- K/BB Ratio: 1st all-time. While we think K-BB% is a better measure of a pitcher’s dominance, Kershaw was so far ahead of everyone else it’s worth mentioning. Kershaw put up 15.64 K/BB ratio, next best is Phil Hughes with 11.63 in 2014. To find a pitcher with a higher ratio than Kershaw we have to drop the qualifying innings to 70 before Dennis Eckersley slides ahead of Kershaw with an 18.25 K/BB in 1990 (in fewer than half the innings Kershaw logged this year.)
It’s actually fitting that Eckersley comes up, since Eck not only won the Cy Young but the MVP in 1992, while logging only 80 innings total. Nine relievers have won the Cy Young, and though voters have definitely moved away from that pattern as advanced analytics have become mainstream, it’s enough to note that the Cy Young award doesn’t have a minimum innings requirement.
Predicting the 2016 National League Cy Young Award Vote
After all of this, we’re left with a very fun comparison: an all-time great performance over only 150 innings, a brilliant season over 180 innings, or a great performance over 230 innings. How do we define “Best”? Well, here’s how we’re going to try and do it:
Q: If Kershaw delivered 18% fewer innings, was he at least 18% better in the innings he pitched to “make up” the difference?
Obviously it isn’t quite that simple – for instance, if Fernandez pitched well enough to deliver a win in a given situation, then Kershaw’s additional value would be a “surplus” (i.e., 20% more strikeouts might not mean 20% more wins, etc.) On the other hand, simply missing innings isn’t the same as missing value – getting 150 innings of Kershaw and 30 innings of an average pitcher adds up to a Cy Young candidate, and if you asked every MLB team whether they’d take that situation, we’re sure you’d get 30 instant ‘Hell yes!’s in reply.
Those are both somewhat peripheral to the question of “who was the best pitcher?” but they’re not irrelevant either – at the end of the day, isn’t the best pitcher the one most increases his team’s chance to win? In any case, we’re going to go right ahead and try to quantify the marginal values in quantity and quality.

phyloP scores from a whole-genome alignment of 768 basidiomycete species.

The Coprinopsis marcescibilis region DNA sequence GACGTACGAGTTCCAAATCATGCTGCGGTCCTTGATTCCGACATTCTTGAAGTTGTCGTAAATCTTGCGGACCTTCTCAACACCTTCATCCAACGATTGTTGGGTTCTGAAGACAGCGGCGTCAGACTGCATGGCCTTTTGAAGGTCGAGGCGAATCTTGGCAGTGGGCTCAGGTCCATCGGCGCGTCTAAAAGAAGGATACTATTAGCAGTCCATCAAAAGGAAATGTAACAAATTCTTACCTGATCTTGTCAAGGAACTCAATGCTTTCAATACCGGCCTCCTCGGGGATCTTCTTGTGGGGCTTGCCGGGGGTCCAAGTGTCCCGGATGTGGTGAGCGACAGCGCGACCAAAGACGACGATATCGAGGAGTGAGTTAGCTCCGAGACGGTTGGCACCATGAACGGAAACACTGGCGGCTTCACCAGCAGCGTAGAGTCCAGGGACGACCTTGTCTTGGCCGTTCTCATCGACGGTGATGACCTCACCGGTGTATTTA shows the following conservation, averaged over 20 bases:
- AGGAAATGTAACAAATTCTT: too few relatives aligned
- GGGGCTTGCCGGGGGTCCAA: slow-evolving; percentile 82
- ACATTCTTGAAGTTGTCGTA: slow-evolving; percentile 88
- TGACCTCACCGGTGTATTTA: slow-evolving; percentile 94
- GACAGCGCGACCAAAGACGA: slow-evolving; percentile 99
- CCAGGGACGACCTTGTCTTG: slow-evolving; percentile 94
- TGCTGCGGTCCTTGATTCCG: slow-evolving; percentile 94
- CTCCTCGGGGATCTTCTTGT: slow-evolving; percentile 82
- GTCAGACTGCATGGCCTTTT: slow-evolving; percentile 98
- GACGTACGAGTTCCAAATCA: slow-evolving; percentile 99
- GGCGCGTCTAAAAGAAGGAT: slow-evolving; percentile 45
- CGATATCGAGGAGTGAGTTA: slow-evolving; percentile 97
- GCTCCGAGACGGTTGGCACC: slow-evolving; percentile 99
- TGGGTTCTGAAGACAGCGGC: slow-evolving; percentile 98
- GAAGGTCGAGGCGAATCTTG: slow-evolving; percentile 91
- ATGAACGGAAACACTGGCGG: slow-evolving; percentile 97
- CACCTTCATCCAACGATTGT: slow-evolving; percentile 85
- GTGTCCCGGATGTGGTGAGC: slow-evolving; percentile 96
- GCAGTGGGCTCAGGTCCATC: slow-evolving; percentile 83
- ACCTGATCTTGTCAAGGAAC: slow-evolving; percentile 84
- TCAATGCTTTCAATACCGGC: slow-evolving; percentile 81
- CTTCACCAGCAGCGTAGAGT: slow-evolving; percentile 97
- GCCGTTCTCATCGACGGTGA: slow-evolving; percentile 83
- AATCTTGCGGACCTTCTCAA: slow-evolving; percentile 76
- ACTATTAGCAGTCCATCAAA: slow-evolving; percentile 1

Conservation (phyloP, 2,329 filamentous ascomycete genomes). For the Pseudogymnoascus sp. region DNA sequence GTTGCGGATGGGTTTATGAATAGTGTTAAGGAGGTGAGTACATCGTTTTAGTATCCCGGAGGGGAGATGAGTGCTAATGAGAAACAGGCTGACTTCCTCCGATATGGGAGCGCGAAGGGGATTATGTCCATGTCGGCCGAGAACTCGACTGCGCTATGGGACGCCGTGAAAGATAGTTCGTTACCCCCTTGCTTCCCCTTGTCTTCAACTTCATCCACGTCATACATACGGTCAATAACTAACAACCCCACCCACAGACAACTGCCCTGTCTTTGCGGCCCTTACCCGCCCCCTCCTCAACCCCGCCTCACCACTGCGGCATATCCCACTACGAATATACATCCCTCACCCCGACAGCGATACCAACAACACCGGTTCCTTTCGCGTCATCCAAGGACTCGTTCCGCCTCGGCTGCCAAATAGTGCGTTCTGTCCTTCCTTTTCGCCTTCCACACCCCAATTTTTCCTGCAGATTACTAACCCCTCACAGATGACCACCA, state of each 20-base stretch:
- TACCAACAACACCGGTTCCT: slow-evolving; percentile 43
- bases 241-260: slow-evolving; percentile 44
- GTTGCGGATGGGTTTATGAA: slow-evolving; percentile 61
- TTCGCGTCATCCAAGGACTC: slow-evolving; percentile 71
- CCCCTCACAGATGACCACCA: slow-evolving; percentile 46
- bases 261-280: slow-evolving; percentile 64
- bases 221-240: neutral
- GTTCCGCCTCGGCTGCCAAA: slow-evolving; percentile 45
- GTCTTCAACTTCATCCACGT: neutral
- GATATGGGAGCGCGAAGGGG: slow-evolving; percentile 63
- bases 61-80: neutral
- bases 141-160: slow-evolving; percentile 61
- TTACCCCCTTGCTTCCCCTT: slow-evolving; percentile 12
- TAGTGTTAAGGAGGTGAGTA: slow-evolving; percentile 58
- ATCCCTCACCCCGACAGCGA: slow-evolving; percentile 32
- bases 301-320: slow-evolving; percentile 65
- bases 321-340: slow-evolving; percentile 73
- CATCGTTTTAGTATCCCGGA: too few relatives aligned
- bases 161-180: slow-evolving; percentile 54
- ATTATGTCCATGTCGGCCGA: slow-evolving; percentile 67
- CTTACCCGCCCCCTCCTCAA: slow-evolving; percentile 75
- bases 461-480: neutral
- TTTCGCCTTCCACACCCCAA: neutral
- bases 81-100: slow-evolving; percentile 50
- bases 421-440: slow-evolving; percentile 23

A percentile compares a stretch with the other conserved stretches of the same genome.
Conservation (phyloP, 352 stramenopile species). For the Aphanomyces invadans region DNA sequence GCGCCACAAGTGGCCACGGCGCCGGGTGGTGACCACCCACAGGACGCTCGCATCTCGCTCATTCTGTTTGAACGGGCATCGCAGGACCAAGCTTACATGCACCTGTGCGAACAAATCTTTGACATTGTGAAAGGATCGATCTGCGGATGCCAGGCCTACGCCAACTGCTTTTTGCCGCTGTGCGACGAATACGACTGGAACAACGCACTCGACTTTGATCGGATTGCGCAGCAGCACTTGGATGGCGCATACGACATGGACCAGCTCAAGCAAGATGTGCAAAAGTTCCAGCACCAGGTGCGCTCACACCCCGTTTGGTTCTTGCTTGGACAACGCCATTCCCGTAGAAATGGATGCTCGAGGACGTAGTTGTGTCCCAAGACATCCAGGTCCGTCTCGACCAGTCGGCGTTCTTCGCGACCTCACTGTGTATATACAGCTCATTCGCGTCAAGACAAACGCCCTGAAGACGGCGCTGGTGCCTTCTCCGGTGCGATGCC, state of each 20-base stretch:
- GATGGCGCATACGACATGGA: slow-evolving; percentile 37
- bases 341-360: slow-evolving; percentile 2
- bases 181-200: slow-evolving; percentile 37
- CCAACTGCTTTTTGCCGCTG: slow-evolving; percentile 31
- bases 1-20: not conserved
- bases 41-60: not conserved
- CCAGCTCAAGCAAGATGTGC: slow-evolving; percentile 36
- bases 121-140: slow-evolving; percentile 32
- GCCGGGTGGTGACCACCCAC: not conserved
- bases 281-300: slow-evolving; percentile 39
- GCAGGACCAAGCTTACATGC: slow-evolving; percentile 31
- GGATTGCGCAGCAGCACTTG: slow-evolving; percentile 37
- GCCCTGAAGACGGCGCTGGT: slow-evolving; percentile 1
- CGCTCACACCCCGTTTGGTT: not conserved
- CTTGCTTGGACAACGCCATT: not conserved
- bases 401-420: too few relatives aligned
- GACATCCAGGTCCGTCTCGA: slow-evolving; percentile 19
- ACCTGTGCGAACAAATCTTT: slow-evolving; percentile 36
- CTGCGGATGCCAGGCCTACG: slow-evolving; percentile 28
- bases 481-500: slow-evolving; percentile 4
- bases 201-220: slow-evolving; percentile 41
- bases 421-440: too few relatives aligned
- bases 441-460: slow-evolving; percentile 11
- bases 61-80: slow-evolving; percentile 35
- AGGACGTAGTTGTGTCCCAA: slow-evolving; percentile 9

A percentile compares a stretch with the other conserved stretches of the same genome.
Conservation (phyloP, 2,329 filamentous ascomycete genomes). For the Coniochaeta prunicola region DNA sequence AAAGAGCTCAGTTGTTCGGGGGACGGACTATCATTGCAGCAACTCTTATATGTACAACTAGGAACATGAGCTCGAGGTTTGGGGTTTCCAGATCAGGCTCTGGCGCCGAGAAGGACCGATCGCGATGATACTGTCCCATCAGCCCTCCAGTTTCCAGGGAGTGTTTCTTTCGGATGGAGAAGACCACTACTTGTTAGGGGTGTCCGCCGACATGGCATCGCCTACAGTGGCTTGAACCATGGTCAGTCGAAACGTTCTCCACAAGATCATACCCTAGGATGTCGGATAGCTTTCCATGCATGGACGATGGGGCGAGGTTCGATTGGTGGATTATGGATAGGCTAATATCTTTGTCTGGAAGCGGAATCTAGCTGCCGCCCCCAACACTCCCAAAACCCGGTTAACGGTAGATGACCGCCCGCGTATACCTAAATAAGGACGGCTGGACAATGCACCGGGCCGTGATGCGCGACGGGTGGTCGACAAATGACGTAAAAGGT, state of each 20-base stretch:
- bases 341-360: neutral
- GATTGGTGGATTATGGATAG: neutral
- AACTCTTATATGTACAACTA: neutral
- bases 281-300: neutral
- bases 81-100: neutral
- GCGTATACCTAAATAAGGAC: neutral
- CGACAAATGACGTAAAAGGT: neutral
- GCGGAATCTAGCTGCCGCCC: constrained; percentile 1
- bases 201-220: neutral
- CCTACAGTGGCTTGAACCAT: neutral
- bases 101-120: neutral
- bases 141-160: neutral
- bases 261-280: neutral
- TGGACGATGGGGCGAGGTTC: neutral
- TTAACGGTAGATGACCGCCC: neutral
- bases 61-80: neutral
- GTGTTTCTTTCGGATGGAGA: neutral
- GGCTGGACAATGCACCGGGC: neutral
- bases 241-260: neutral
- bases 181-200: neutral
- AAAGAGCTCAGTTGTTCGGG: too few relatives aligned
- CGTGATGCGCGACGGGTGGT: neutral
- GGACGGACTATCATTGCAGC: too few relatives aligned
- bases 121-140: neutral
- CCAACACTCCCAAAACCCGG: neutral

Was Kershaw 18% better than Fernandez? That’s actually hard to answer. His ERA and WHIP say yes (40% and 35% better, respectively), but we’re not huge fans of either since team defense and luck enter into the equation too much. Looking at fielding-independent measures, FIP says yes (21-22%) and xFIP says no (9-10%). SIERA puts him just below, and our favorite stat for pitching dominance, K-BB%, says no as well.
In this comparison, it’s super close. In a Sandlot Test we’d take Kershaw, but over the actual season played we’d give a very slight edge to Fernandez.
The comparison between Scherzer and Kershaw is surprisingly easier despite the greater disparity of innings. Kershaw pitched 35% fewer innings than Scherzer and was 30-40% better across most stats, including the fielding-independent measures. Scherzer makes a contest of it with SIERA and K-BB%, but here we’d take the 150 innings of historically great pitching vs. the stud workhorse season.
To complete the comparison, Fernandez pitched about 20% fewer innings than Scherzer and was roughly 25% better by the fielding-independent metrics. His margin was less on SIERA & K-BB%, but he was still ahead.
Our final prediction is that Jose Fernandez will win the National League Cy Young. Both Kershaw and Scherzer have won the award previously, and Fernandez has a very solid argument for being the best pitcher outright. Those factors plus the opportunity to memorialize his life and tragic death will likely push him solidly ahead of Kershaw and Scherzer.
Even more so than Scherzer, Fernandez has something to appeal to every type of voter – most of his rate stats and advanced metrics are second only to Kershaw (and he led the majors in K%), his strikeout total was second only to Scherzer, and there’s a clearly appealing ‘narrative’ in awarding him posthumously. He deserves the award and will likely receive it.